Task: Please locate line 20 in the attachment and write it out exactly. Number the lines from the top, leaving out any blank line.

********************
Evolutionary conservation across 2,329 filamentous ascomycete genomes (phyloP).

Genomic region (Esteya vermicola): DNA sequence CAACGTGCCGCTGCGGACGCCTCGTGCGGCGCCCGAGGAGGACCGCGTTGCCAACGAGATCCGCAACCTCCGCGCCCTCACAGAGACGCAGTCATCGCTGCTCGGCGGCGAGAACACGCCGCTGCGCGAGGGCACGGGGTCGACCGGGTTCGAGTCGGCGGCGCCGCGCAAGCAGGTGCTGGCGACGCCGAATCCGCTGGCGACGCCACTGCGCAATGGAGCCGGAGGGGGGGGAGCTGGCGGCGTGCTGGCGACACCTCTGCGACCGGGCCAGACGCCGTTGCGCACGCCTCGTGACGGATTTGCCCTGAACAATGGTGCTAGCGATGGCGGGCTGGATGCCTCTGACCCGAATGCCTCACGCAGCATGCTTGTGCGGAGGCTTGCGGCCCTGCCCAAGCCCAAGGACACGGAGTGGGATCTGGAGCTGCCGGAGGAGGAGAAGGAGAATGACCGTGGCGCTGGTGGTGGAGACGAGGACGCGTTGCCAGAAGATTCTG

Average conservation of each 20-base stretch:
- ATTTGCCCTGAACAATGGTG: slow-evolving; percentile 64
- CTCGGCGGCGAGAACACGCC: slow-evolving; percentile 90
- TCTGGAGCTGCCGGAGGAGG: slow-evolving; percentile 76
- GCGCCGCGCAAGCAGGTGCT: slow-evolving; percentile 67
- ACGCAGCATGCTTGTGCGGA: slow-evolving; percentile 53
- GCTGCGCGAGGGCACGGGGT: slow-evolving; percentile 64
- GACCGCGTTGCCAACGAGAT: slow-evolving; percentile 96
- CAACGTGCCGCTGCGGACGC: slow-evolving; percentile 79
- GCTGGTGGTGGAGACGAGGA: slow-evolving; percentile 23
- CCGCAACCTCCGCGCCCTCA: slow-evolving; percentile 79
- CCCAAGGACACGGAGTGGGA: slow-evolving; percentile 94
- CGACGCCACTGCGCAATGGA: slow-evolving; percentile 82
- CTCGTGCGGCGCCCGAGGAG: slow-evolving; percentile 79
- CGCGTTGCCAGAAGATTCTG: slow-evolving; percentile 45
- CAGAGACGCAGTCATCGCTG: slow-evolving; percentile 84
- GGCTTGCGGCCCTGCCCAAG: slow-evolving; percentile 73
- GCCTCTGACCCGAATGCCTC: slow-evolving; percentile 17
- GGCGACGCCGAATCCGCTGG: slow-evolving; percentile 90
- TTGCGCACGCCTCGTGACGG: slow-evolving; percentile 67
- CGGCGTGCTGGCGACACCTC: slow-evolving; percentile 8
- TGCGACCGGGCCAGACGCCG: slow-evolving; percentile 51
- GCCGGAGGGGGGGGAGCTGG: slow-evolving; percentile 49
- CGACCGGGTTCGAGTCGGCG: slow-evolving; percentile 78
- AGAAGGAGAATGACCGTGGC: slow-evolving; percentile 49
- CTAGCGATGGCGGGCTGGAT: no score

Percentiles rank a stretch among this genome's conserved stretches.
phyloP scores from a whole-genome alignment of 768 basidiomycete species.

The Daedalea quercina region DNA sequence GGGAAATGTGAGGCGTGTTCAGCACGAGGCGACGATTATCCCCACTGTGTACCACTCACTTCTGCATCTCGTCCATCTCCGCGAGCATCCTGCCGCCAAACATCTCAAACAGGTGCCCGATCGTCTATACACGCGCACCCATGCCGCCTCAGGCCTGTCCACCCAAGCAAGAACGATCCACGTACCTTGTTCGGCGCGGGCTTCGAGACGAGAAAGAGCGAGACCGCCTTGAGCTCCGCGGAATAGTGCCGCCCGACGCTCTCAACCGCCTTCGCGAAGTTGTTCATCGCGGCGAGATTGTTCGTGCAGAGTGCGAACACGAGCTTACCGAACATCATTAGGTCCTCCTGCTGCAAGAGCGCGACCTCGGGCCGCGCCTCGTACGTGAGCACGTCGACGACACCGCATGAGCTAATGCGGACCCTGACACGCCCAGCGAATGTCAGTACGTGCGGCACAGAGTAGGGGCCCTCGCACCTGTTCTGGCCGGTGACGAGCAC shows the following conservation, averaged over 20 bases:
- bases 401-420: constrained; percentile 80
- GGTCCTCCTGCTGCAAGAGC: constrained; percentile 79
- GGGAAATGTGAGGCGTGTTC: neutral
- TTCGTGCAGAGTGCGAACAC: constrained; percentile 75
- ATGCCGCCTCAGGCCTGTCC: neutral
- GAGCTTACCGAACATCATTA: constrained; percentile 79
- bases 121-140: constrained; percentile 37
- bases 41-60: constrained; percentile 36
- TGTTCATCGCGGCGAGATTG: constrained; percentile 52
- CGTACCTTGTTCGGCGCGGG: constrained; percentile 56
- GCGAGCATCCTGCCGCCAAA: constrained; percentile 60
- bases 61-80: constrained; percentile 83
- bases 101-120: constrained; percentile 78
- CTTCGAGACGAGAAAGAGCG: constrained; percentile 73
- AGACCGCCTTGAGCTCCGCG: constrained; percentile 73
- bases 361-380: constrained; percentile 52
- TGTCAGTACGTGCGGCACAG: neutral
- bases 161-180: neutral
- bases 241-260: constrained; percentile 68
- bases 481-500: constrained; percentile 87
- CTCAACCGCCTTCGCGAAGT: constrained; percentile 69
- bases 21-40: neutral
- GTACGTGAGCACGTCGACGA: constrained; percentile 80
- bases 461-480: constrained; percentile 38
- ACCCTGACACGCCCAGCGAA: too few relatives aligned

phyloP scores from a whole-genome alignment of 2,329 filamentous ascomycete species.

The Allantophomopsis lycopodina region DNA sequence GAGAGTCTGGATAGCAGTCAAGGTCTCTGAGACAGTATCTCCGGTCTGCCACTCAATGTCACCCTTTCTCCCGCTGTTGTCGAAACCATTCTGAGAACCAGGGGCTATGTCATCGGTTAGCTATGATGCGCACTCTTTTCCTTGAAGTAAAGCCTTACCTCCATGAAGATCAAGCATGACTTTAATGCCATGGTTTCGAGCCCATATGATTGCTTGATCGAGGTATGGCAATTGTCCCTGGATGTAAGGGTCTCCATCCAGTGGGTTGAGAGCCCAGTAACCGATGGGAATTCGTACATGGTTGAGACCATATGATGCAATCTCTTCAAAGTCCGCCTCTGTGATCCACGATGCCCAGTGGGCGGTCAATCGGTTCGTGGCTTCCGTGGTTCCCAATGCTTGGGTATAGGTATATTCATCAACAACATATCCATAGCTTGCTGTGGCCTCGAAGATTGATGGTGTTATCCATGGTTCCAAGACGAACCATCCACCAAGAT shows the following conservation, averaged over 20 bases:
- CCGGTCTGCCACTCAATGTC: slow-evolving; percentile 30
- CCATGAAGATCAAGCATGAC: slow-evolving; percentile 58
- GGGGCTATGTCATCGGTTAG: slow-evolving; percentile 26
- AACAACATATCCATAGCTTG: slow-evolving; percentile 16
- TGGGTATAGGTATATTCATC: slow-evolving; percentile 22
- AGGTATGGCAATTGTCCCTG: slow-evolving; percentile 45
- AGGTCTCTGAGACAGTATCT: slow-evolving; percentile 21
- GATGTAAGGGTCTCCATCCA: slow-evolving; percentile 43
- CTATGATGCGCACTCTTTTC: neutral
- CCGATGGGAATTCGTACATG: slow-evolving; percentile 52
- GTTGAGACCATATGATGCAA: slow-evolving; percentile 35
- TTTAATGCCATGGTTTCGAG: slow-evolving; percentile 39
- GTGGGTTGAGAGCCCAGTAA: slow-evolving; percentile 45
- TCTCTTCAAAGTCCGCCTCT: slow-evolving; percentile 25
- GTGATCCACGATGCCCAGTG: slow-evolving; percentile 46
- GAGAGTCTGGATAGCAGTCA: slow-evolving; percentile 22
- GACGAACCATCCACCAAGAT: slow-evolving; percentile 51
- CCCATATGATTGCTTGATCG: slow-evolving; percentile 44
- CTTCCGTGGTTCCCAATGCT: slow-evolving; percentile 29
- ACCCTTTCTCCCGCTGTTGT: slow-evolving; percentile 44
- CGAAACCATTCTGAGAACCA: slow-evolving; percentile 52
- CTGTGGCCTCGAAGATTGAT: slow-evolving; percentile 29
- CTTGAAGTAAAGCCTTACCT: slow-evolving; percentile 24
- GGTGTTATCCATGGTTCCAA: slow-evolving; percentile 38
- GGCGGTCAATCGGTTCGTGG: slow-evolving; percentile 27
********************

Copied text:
- GCCTCTGACCCGAATGCCTC: slow-evolving; percentile 17